Wednesday, July 18, 2012


Fisher's as stripped down as can be here, an acoustic album with uke, mandolin, double bass, woody percussion and banjo, nothing electric.  It fits his singalong, catchy numbers just fine, of which there are five originals.  The rest are covers of famous songwriters he loves, although they are somewhat obscure numbers.  And all but two are Canadian writers, which is a classy move.  Lightfoot is here, but its a very early, 1966 single Spin Spin.  The youngster shows great taste, and fine knowledge of past masters, including songs by Gene MacLellan (If It's Alright With You) and Murray McLauchlan (Highway One).  There's room for later stuff too, including a Ron "Lowest Of The Low" Hawkins number.  The closest thing to a known hit is one from Quebec, from the mercurial Jean Leloup, his I Lost My Baby.  Even his John Hiatt cover is a hardly-heard gem, Gone.

They are all favourites of his, taken from his live show, and Fisher wanted to capture the feeling of what he does night after night on the road.  A veteran yet still a relative kid, he's obviously taken with the folk and singer-songwriter traditions, and living up to those ideals.  The first time I ever met him, he was biking his way across North America, choosing to promote his first album in the healthiest way possible.  It's great to see he's still living that way; one of the new tunes here is Built To Last, espousing the joys of two-wheels-good, in a metaphor for rolling through life.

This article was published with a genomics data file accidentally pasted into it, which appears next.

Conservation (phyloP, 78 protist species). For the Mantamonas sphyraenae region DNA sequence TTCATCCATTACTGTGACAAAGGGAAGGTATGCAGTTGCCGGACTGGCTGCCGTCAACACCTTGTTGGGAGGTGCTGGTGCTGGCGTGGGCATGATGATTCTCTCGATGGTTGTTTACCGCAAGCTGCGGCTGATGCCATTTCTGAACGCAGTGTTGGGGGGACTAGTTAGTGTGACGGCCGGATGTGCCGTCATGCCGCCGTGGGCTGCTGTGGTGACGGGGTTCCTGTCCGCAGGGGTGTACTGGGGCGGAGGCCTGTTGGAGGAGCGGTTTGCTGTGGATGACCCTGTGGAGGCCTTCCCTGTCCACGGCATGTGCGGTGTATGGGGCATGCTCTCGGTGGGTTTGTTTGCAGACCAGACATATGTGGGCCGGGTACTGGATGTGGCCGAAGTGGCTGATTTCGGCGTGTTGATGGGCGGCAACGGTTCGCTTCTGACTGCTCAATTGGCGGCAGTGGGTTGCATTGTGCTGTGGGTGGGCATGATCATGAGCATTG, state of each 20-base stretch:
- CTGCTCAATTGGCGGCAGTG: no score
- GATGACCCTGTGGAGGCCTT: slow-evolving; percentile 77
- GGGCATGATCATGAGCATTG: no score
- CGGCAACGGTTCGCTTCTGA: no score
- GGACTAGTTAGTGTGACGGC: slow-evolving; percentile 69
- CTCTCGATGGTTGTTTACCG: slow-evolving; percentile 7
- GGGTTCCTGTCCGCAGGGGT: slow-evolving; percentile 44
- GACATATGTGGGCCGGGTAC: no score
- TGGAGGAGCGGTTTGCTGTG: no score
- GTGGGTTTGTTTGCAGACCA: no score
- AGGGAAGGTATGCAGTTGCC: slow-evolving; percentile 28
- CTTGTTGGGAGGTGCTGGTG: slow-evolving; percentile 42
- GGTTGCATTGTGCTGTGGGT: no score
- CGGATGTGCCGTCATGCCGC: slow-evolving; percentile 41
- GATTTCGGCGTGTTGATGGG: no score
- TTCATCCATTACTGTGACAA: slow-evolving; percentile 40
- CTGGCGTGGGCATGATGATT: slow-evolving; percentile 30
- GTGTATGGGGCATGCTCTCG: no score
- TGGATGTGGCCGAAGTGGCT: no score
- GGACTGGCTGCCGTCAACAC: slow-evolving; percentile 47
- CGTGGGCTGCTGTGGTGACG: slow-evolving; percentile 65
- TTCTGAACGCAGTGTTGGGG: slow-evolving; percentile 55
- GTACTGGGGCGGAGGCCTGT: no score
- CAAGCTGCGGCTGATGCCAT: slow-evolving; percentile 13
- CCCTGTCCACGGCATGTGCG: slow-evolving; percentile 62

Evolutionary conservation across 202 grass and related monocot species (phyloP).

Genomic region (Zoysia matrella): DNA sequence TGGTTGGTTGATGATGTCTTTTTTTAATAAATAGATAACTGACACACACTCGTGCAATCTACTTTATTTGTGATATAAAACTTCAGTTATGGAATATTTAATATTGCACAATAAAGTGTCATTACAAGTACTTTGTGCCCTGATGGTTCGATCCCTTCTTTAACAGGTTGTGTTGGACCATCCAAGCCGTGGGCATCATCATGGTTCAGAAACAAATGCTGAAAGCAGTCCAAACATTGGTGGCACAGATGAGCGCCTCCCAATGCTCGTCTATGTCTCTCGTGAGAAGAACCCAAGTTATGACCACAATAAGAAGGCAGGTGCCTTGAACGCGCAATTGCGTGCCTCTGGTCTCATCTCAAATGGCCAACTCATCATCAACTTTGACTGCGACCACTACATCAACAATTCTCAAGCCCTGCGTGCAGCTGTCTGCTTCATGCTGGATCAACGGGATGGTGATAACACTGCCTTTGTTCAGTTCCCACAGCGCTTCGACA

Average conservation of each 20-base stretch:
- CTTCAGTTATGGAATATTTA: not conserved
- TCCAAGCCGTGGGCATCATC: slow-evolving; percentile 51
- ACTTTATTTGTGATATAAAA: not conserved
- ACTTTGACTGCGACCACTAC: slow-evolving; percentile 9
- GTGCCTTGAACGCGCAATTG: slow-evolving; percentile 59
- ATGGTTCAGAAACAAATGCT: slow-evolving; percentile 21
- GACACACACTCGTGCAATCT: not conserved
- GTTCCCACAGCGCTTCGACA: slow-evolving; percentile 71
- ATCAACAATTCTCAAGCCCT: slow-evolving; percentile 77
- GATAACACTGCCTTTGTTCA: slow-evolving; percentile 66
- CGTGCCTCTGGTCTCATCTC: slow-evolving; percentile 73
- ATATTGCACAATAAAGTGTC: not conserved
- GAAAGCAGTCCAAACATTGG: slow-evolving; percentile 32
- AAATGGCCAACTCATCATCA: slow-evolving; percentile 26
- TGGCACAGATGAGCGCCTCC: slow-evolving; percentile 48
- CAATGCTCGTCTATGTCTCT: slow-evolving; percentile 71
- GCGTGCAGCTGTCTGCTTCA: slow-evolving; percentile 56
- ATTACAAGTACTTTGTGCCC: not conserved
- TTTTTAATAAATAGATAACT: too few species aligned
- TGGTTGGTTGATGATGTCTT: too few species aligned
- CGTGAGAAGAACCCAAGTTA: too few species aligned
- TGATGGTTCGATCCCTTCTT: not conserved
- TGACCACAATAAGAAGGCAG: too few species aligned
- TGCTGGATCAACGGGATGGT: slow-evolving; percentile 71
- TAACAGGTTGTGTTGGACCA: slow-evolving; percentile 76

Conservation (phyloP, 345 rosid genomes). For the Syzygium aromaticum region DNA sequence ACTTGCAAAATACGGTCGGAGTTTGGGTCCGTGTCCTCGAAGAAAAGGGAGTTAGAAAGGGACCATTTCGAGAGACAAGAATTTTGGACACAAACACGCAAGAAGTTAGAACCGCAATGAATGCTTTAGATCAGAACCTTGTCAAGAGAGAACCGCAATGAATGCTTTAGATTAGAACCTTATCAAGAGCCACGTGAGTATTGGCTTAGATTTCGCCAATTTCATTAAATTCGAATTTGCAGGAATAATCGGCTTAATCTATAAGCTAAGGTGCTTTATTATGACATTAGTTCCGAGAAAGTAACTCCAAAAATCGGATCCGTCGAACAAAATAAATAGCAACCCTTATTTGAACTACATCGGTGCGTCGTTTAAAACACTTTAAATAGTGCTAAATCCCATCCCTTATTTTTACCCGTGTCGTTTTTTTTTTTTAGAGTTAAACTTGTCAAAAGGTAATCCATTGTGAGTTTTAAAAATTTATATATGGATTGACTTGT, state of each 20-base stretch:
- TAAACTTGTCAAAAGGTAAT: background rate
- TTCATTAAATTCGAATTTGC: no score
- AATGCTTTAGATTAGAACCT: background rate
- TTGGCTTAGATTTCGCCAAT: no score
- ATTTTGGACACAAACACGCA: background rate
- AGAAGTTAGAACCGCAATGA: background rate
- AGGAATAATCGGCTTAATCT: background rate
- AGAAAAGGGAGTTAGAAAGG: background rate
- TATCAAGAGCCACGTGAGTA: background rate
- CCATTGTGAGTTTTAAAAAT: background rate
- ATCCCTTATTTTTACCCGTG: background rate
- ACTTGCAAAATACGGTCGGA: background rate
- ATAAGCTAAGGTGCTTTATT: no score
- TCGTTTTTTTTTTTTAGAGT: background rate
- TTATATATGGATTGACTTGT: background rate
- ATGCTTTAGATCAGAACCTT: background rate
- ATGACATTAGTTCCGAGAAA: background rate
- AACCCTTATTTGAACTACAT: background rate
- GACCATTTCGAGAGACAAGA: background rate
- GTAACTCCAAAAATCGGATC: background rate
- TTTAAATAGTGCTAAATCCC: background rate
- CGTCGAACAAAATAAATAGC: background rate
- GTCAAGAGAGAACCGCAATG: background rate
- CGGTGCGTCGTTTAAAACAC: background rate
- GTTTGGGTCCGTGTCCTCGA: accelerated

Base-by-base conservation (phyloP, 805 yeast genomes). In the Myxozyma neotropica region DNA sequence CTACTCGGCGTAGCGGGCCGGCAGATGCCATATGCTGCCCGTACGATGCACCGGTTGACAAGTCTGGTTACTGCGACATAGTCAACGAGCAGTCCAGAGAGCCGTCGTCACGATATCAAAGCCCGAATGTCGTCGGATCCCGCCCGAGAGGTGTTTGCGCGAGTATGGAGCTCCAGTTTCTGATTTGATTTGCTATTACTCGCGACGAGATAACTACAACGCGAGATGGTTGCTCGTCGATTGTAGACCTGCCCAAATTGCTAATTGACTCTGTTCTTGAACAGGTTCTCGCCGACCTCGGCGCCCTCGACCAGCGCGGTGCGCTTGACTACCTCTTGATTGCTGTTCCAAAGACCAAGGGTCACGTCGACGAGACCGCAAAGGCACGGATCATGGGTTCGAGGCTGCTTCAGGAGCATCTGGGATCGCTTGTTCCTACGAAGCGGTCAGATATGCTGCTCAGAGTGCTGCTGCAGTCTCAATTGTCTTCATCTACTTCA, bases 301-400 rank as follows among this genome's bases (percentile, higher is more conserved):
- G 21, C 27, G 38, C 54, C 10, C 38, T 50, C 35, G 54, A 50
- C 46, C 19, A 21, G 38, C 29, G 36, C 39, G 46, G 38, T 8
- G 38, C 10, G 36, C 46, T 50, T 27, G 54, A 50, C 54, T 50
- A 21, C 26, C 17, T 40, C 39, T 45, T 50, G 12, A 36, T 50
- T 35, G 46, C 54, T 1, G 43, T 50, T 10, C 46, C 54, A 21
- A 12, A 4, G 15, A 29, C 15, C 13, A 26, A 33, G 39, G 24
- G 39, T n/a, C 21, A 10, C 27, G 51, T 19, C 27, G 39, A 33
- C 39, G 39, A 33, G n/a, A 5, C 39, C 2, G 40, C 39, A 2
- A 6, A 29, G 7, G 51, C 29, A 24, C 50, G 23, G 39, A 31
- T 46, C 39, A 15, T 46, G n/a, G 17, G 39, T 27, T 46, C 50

Sitting your own tunes on a disc surrounded by such first-class names is a gamble.  It can point out the weaknesses in a lesser writer.  That ain't Fisher.  Not only do his own songs live up to the quality of the others, he also makes the covers his own, keeping a relaxed and confident pace through the disc.  And with the somewhat unfamiliar list of songs here, I bet lots couldn't tell the difference between his and theirs.

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